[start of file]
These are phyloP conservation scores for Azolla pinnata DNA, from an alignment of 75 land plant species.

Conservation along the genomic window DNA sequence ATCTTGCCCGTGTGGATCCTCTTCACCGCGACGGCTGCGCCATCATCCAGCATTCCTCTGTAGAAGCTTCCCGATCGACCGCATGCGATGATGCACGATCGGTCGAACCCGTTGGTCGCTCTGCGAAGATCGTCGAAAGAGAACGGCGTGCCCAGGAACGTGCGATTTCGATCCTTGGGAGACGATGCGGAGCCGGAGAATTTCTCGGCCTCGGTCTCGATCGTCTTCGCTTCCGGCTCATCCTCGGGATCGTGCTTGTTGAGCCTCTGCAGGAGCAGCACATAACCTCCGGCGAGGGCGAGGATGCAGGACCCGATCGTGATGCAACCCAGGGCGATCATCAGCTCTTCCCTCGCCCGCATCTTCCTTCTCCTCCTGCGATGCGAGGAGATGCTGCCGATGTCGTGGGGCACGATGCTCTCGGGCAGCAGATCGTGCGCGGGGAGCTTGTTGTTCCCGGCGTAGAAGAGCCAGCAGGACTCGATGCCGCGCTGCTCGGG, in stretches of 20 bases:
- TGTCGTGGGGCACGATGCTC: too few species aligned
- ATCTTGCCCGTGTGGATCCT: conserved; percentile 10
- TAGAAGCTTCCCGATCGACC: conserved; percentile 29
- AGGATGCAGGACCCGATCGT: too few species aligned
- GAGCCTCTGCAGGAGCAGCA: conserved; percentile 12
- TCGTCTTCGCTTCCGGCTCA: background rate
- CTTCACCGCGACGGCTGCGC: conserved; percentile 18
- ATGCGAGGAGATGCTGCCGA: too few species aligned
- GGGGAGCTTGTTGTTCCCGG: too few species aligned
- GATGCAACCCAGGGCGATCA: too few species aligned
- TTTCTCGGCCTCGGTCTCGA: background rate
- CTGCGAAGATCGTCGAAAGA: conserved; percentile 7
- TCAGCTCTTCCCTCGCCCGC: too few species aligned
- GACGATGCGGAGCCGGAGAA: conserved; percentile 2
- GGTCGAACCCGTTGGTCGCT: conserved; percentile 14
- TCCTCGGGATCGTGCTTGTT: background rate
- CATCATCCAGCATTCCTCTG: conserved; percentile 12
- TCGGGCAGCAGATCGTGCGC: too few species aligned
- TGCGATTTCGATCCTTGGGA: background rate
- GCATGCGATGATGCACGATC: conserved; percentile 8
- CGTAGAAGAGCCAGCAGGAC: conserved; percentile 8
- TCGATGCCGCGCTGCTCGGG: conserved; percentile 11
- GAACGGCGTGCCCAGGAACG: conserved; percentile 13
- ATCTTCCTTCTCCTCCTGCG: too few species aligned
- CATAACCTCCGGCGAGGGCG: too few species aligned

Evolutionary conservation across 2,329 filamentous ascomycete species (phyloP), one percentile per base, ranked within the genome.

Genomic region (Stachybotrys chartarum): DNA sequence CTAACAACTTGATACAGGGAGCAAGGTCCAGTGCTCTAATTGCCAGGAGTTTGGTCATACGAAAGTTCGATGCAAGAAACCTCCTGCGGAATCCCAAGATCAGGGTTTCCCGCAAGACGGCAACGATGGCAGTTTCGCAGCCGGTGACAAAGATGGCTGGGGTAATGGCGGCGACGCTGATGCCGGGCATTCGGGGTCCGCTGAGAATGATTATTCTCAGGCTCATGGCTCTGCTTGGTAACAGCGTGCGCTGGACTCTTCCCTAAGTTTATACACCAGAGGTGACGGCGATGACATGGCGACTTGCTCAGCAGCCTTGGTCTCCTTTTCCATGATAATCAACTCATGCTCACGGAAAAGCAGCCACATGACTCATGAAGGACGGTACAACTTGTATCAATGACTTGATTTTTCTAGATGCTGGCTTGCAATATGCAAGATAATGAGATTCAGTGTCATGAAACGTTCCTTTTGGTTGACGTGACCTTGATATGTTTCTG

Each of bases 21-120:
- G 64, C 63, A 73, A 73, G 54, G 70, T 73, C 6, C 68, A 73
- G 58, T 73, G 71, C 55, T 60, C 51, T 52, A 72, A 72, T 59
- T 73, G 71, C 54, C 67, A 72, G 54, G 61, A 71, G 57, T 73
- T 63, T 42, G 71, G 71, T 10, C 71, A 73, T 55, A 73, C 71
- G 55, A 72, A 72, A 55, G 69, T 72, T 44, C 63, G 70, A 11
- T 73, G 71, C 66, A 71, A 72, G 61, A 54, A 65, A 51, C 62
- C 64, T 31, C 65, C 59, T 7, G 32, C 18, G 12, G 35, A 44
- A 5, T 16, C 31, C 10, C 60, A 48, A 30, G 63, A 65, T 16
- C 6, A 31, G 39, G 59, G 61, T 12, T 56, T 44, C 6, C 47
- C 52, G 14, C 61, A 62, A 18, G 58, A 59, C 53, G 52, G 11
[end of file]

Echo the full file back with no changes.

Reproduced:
These are phyloP conservation scores for Azolla pinnata DNA, from an alignment of 75 land plant species.

Conservation along the genomic window DNA sequence ATCTTGCCCGTGTGGATCCTCTTCACCGCGACGGCTGCGCCATCATCCAGCATTCCTCTGTAGAAGCTTCCCGATCGACCGCATGCGATGATGCACGATCGGTCGAACCCGTTGGTCGCTCTGCGAAGATCGTCGAAAGAGAACGGCGTGCCCAGGAACGTGCGATTTCGATCCTTGGGAGACGATGCGGAGCCGGAGAATTTCTCGGCCTCGGTCTCGATCGTCTTCGCTTCCGGCTCATCCTCGGGATCGTGCTTGTTGAGCCTCTGCAGGAGCAGCACATAACCTCCGGCGAGGGCGAGGATGCAGGACCCGATCGTGATGCAACCCAGGGCGATCATCAGCTCTTCCCTCGCCCGCATCTTCCTTCTCCTCCTGCGATGCGAGGAGATGCTGCCGATGTCGTGGGGCACGATGCTCTCGGGCAGCAGATCGTGCGCGGGGAGCTTGTTGTTCCCGGCGTAGAAGAGCCAGCAGGACTCGATGCCGCGCTGCTCGGG, in stretches of 20 bases:
- TGTCGTGGGGCACGATGCTC: too few species aligned
- ATCTTGCCCGTGTGGATCCT: conserved; percentile 10
- TAGAAGCTTCCCGATCGACC: conserved; percentile 29
- AGGATGCAGGACCCGATCGT: too few species aligned
- GAGCCTCTGCAGGAGCAGCA: conserved; percentile 12
- TCGTCTTCGCTTCCGGCTCA: background rate
- CTTCACCGCGACGGCTGCGC: conserved; percentile 18
- ATGCGAGGAGATGCTGCCGA: too few species aligned
- GGGGAGCTTGTTGTTCCCGG: too few species aligned
- GATGCAACCCAGGGCGATCA: too few species aligned
- TTTCTCGGCCTCGGTCTCGA: background rate
- CTGCGAAGATCGTCGAAAGA: conserved; percentile 7
- TCAGCTCTTCCCTCGCCCGC: too few species aligned
- GACGATGCGGAGCCGGAGAA: conserved; percentile 2
- GGTCGAACCCGTTGGTCGCT: conserved; percentile 14
- TCCTCGGGATCGTGCTTGTT: background rate
- CATCATCCAGCATTCCTCTG: conserved; percentile 12
- TCGGGCAGCAGATCGTGCGC: too few species aligned
- TGCGATTTCGATCCTTGGGA: background rate
- GCATGCGATGATGCACGATC: conserved; percentile 8
- CGTAGAAGAGCCAGCAGGAC: conserved; percentile 8
- TCGATGCCGCGCTGCTCGGG: conserved; percentile 11
- GAACGGCGTGCCCAGGAACG: conserved; percentile 13
- ATCTTCCTTCTCCTCCTGCG: too few species aligned
- CATAACCTCCGGCGAGGGCG: too few species aligned

Evolutionary conservation across 2,329 filamentous ascomycete species (phyloP), one percentile per base, ranked within the genome.

Genomic region (Stachybotrys chartarum): DNA sequence CTAACAACTTGATACAGGGAGCAAGGTCCAGTGCTCTAATTGCCAGGAGTTTGGTCATACGAAAGTTCGATGCAAGAAACCTCCTGCGGAATCCCAAGATCAGGGTTTCCCGCAAGACGGCAACGATGGCAGTTTCGCAGCCGGTGACAAAGATGGCTGGGGTAATGGCGGCGACGCTGATGCCGGGCATTCGGGGTCCGCTGAGAATGATTATTCTCAGGCTCATGGCTCTGCTTGGTAACAGCGTGCGCTGGACTCTTCCCTAAGTTTATACACCAGAGGTGACGGCGATGACATGGCGACTTGCTCAGCAGCCTTGGTCTCCTTTTCCATGATAATCAACTCATGCTCACGGAAAAGCAGCCACATGACTCATGAAGGACGGTACAACTTGTATCAATGACTTGATTTTTCTAGATGCTGGCTTGCAATATGCAAGATAATGAGATTCAGTGTCATGAAACGTTCCTTTTGGTTGACGTGACCTTGATATGTTTCTG

Each of bases 21-120:
- G 64, C 63, A 73, A 73, G 54, G 70, T 73, C 6, C 68, A 73
- G 58, T 73, G 71, C 55, T 60, C 51, T 52, A 72, A 72, T 59
- T 73, G 71, C 54, C 67, A 72, G 54, G 61, A 71, G 57, T 73
- T 63, T 42, G 71, G 71, T 10, C 71, A 73, T 55, A 73, C 71
- G 55, A 72, A 72, A 55, G 69, T 72, T 44, C 63, G 70, A 11
- T 73, G 71, C 66, A 71, A 72, G 61, A 54, A 65, A 51, C 62
- C 64, T 31, C 65, C 59, T 7, G 32, C 18, G 12, G 35, A 44
- A 5, T 16, C 31, C 10, C 60, A 48, A 30, G 63, A 65, T 16
- C 6, A 31, G 39, G 59, G 61, T 12, T 56, T 44, C 6, C 47
- C 52, G 14, C 61, A 62, A 18, G 58, A 59, C 53, G 52, G 11